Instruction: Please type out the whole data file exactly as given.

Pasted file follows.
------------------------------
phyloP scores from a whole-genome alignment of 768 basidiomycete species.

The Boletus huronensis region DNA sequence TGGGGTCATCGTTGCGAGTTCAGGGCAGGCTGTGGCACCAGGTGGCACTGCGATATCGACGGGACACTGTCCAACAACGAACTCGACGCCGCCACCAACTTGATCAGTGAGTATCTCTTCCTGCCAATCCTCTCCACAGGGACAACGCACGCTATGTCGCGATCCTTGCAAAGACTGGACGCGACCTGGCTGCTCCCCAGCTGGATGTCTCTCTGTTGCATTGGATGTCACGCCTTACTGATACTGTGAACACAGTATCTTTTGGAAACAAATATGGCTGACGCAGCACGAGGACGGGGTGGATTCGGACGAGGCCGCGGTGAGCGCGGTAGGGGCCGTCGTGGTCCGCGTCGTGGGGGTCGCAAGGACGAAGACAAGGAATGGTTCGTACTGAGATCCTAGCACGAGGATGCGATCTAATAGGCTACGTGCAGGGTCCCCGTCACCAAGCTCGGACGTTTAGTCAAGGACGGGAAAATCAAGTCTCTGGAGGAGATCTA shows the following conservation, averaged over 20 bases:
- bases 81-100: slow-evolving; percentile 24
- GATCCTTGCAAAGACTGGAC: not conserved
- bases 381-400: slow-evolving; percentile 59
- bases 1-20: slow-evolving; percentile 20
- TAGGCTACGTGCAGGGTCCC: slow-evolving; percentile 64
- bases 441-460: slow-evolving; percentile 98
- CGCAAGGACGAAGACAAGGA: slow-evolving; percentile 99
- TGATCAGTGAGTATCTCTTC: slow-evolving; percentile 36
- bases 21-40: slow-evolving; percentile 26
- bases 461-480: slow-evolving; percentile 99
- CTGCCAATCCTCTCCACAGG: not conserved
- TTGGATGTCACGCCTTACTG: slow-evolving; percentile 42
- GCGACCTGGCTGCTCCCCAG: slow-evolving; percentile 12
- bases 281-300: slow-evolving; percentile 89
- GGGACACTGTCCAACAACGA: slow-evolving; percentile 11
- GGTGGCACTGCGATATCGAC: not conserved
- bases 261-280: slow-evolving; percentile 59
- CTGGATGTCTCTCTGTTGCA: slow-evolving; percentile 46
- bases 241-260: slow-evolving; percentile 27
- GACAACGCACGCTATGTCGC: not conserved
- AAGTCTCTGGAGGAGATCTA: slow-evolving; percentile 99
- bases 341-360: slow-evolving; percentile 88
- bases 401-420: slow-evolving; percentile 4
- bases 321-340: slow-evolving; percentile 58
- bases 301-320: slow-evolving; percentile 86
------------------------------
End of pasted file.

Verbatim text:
phyloP scores from a whole-genome alignment of 768 basidiomycete species.

The Boletus huronensis region DNA sequence TGGGGTCATCGTTGCGAGTTCAGGGCAGGCTGTGGCACCAGGTGGCACTGCGATATCGACGGGACACTGTCCAACAACGAACTCGACGCCGCCACCAACTTGATCAGTGAGTATCTCTTCCTGCCAATCCTCTCCACAGGGACAACGCACGCTATGTCGCGATCCTTGCAAAGACTGGACGCGACCTGGCTGCTCCCCAGCTGGATGTCTCTCTGTTGCATTGGATGTCACGCCTTACTGATACTGTGAACACAGTATCTTTTGGAAACAAATATGGCTGACGCAGCACGAGGACGGGGTGGATTCGGACGAGGCCGCGGTGAGCGCGGTAGGGGCCGTCGTGGTCCGCGTCGTGGGGGTCGCAAGGACGAAGACAAGGAATGGTTCGTACTGAGATCCTAGCACGAGGATGCGATCTAATAGGCTACGTGCAGGGTCCCCGTCACCAAGCTCGGACGTTTAGTCAAGGACGGGAAAATCAAGTCTCTGGAGGAGATCTA shows the following conservation, averaged over 20 bases:
- bases 81-100: slow-evolving; percentile 24
- GATCCTTGCAAAGACTGGAC: not conserved
- bases 381-400: slow-evolving; percentile 59
- bases 1-20: slow-evolving; percentile 20
- TAGGCTACGTGCAGGGTCCC: slow-evolving; percentile 64
- bases 441-460: slow-evolving; percentile 98
- CGCAAGGACGAAGACAAGGA: slow-evolving; percentile 99
- TGATCAGTGAGTATCTCTTC: slow-evolving; percentile 36
- bases 21-40: slow-evolving; percentile 26
- bases 461-480: slow-evolving; percentile 99
- CTGCCAATCCTCTCCACAGG: not conserved
- TTGGATGTCACGCCTTACTG: slow-evolving; percentile 42
- GCGACCTGGCTGCTCCCCAG: slow-evolving; percentile 12
- bases 281-300: slow-evolving; percentile 89
- GGGACACTGTCCAACAACGA: slow-evolving; percentile 11
- GGTGGCACTGCGATATCGAC: not conserved
- bases 261-280: slow-evolving; percentile 59
- CTGGATGTCTCTCTGTTGCA: slow-evolving; percentile 46
- bases 241-260: slow-evolving; percentile 27
- GACAACGCACGCTATGTCGC: not conserved
- AAGTCTCTGGAGGAGATCTA: slow-evolving; percentile 99
- bases 341-360: slow-evolving; percentile 88
- bases 401-420: slow-evolving; percentile 4
- bases 321-340: slow-evolving; percentile 58
- bases 301-320: slow-evolving; percentile 86